Remy Bumppo Theatre Company believes, as many Chicago theatres do, that the arts have a responsibility to reflect and explore the interests and concerns of the communities to which we belong. While we at Remy Bumppo strive to serve our communities through our play selection, our partnerships with other local not-for-profits, and our facilitation of patron conversations with the artists and each other, we recently realized that there was potential growth in the area of accessibility programming.
But where to begin?! Initial research showed us just how many fantastic accessibility programs currently exist in the Chicago theatre community. But as a mid-size theatre with limited budget and resources and that rents our performances space, we knew we would need to focus our efforts on one project at a time. We decided to set the short term goal of adding one new accessibility initiative to our upcoming season and the long term goal of adding additional types of program offerings in the future.
The next step was figuring out what type of accessibility program with which to start. It was important to select a program that would best serve our current patrons and be something we could achieve fully in the timeline we set for ourselves. The answer emerged quite suddenly. Upon review of recent patron feedback, we found several requests for programming for patrons who are blind or have low vision, such as audio description and touch tours.
At audio described performances, patrons are given a small receiver which includes an earbud. This allows the patron to hear an audio describer who narrates the physical action of the play as it happens and describes set pieces, costumes, and props. Before the performance, patrons are invited to participate in a touch tour, giving them a chance to explore the set, touch important props and costumes, and move through the performance space.
This was a perfect fit for our company! Not only would adding audio description and touch tours to our performances allow us to respond to our current patrons’ requests, we could extend our reach to patrons who had not yet attended Remy Bumppo shows. Our focus on plays that reveal the power and pleasure of language would provide an engaging experience for theatre-goers who may feel less connected with productions that use visual storytelling as their main mode of communication.
Having successfully set our goal and chosen our first initiative, now we needed to actually build the program – a very large task that was made smaller and streamlined by the generous assistance of the Chicago theatre community. Many theatre companies and community members shared their experience, insights, and advice with us, but Steppenwolf Theatre Company has been our most outstanding mentor in the process. Their staff has answered our questions, provided training opportunities, and even offered to lend us their audio description equipment for our upcoming performances. With their help, we have successfully set ourselves up to reach our goal of a new accessibility initiative with our first production of our 2015/2016 season, Love and Information by Caryl Churchill.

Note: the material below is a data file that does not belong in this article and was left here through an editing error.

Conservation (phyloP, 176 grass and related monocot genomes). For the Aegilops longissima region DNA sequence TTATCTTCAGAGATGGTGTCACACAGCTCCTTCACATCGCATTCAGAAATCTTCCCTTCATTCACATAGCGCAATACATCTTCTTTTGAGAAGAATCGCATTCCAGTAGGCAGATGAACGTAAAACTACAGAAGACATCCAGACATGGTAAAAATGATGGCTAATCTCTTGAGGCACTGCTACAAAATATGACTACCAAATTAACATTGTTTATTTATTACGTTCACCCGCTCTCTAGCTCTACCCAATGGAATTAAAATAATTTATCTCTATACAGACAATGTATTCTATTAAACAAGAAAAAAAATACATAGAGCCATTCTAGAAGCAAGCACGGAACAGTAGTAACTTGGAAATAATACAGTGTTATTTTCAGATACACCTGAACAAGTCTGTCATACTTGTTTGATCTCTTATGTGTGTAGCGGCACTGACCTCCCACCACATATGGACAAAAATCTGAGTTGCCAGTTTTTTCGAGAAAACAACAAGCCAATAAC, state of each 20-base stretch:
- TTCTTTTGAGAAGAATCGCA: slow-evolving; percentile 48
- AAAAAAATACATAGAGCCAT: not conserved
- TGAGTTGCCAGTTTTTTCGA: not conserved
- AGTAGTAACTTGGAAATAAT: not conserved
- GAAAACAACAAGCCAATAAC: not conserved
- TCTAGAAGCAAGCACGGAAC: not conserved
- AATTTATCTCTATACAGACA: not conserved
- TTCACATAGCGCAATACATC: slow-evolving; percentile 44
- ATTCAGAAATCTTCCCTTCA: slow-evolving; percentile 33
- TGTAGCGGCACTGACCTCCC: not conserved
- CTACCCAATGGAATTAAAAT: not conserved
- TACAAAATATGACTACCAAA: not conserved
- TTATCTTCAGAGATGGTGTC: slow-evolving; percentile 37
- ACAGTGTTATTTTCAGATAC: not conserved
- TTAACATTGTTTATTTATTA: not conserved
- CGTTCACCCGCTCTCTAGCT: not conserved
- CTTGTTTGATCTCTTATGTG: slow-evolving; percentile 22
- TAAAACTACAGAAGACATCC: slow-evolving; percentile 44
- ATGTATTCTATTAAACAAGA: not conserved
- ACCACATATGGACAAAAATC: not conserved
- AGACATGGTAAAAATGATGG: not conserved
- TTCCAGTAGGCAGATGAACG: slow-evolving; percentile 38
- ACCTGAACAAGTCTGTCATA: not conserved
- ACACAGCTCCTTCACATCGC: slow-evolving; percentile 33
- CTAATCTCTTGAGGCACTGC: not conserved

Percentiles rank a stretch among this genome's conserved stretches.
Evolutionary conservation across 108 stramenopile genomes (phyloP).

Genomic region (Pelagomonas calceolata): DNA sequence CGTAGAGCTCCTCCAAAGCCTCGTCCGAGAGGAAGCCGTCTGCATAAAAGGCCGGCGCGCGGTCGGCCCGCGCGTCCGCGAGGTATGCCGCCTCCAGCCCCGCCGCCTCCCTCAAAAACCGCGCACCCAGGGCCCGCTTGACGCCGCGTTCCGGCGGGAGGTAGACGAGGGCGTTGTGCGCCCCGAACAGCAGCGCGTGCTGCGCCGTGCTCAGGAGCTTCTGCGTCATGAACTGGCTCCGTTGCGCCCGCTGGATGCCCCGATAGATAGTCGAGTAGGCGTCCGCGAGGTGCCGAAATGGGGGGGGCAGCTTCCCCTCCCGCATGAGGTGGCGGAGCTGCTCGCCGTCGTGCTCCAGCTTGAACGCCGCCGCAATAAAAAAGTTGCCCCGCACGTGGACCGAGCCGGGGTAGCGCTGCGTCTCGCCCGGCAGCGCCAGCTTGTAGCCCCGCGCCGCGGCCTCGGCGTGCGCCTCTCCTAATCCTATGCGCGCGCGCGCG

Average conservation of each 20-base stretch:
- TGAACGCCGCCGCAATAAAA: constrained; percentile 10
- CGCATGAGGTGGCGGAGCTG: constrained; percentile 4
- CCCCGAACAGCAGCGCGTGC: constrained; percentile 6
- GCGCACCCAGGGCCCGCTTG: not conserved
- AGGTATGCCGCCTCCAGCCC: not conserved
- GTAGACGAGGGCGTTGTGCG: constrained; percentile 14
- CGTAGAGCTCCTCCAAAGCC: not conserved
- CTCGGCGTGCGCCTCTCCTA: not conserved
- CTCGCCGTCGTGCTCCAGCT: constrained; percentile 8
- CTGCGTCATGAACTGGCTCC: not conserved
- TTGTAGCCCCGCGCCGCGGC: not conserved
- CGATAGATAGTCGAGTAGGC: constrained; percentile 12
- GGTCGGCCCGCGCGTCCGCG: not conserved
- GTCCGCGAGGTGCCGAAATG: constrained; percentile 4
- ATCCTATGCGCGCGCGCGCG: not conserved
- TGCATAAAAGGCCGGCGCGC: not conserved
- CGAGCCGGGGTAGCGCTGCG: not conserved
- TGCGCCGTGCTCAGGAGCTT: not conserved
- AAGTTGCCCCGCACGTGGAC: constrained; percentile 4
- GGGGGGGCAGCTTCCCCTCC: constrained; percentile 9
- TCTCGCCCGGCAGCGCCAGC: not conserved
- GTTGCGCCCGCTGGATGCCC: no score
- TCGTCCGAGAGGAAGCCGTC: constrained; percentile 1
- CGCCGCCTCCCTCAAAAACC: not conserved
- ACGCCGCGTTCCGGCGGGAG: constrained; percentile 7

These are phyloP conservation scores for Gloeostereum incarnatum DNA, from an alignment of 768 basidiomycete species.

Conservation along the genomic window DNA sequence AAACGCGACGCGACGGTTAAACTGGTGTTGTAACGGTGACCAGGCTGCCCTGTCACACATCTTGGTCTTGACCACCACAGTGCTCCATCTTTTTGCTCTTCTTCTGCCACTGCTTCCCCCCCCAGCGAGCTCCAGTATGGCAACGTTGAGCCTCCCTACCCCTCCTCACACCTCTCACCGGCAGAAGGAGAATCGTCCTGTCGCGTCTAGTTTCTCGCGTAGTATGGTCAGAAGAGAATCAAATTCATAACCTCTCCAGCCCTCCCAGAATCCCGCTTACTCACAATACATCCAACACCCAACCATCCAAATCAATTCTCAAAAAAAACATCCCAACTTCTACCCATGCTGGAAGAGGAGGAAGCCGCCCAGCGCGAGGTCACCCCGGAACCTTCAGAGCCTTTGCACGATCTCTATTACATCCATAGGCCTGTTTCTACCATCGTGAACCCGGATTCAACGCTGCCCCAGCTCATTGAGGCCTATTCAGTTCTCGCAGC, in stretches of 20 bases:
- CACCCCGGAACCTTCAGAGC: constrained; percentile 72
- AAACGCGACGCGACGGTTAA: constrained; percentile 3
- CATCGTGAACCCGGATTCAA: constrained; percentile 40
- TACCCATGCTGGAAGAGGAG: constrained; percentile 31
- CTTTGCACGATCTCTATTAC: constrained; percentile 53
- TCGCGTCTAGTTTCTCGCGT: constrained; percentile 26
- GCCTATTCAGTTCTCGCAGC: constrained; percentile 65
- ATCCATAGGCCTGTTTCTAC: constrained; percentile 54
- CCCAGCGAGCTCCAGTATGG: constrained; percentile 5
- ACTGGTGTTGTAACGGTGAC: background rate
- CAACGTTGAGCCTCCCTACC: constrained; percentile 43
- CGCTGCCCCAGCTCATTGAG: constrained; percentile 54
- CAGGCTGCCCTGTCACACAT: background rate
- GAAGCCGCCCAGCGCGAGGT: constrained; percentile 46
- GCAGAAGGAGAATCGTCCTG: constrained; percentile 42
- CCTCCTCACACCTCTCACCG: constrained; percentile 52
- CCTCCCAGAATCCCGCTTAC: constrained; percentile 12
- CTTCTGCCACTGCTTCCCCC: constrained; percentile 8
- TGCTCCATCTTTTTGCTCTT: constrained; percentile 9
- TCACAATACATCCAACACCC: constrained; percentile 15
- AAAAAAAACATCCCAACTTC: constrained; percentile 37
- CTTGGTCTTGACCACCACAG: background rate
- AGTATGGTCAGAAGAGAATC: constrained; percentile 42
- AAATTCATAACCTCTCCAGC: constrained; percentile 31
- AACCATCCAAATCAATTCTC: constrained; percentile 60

We have also received guidance from the ADA25 for 25 Cultural Access Project, with whom we became partners partway through this first leg of the journey. Their encouragement for organizations to try new accessibility initiatives has strengthened our resolve to expand ourselves into previously uncharted territory.
Our journey into this process is by no means over – in many ways it’s just beginning – but we’ve already learned some valuable lessons. First, it is important to choose the option to grow when the opportunity presents itself. Second, even taking a small step is valuable progress. Third, you can best help people if you listen openly to what they need. Finally, asking for help from others can create amazing relationships and results.
We highly encourage other businesses and organizations to assess how they can implement accessibility programming. Finding the answer may be easier than you think.
Rachel Thomas is the Director of Marketing at Remy Bumppo Theatre Company, where she will soon be embarking on her fourth season with the company. If you’d like more information about Remy Bumppo’s Audio Described Performances, please contact Rachel at 773.244.8119 or rthomas@RemyBumppo.org.